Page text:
- Contracts. Paragraph Five, sentence two: ‘This causes the outer layer of the pane to contract and solidify before the interior.’.
- Warm. Paragraph Nine, sentence three: ‘although if the glass is heated – by sunlight, for example – the process is speeded up’.
- Disputed. In Paragraph Two Brian Waldron, one of the experts, believes that the cases are few and rare. Then, at the beginning of Paragraph Three it is said that ‘Others disagree.’. Barrie Josie, Tony Wilmott and Simon Armstrong have different experiences and opinions on the topic. Thus, the frequency of occurrences is disputed.
- True. Last sentence of Paragraph One: ‘minute crystals of nickel sulphide trapped inside the glass had almost certainly caused the failure’.
- Not given. Paragraph Four gives a brief description of toughened glass properties. However, nothing is said about its visual similarity with the regular glass.
- False. An incidence is a rate or frequency at which something happens. See Question 23 which covers the same problem. There is no clear data on the frequency of such incidents.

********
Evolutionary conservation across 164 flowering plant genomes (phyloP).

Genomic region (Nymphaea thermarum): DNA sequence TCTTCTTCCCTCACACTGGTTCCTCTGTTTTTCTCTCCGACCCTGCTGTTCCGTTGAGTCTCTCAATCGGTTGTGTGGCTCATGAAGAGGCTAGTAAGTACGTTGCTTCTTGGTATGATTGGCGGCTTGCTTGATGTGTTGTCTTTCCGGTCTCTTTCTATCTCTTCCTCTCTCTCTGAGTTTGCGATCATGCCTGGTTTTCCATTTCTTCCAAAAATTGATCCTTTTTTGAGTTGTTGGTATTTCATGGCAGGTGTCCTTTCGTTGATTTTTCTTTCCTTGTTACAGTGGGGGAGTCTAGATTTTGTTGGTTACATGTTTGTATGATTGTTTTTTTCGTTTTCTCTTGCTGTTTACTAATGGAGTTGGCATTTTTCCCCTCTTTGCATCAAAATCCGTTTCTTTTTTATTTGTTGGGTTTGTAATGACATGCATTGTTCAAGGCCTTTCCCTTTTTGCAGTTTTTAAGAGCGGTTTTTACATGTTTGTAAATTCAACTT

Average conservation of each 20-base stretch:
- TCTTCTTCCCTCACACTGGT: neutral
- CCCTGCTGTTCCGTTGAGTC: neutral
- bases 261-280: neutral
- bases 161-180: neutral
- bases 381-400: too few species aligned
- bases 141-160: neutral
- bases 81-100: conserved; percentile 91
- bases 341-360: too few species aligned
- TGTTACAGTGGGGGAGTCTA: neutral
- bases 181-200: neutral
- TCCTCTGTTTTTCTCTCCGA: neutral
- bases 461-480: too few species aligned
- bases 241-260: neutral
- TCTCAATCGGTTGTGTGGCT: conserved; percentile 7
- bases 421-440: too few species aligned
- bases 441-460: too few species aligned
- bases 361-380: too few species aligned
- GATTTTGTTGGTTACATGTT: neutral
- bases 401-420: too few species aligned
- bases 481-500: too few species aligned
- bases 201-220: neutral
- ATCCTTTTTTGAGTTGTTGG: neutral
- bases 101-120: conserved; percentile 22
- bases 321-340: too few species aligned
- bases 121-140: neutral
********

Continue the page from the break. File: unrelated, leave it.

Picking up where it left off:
- True. Paragraph Two, third sentence states that the amount of data to support the idea of photoperiodism is ‘considerable’.
- True. Paragraph Two, sentence four supports this idea by giving an example of simulating longer days to encourage birds to breed.
- Not given. No such information can be found in any of the paragraphs.
- False. Last sentence of Paragraph Five states the opposite – these plants use rainfall rather than length of day as a cue to germinate. Therefore, these plants are neither long-day nor short-day.
- False. First sentence of Paragraph Five gives a different information. According to it, bamboo plants ‘suddenly flower, fruit and die’. Therefore, they can only flower once.
- True. Paragraph Five, sentence three confirms this information. The trigger, or cue for this species of plants to flower is not known yet.
- False. Last two sentences of the text contain the answer. However, to interpret the data one has to go back to the beginning of the last paragraph, where the concept of ‘photosynthetic rate’ is explained. In short, hemlock’s photosynthetic rate is low and therefore it is a slow-growing plant.
- Temperatures. Paragraph Two, sentences two and three talk both about temperatures and length of day. The former can vary and is therefore less predictable, whereas day length changes consistently and is therefore a better cue for the breeding animals.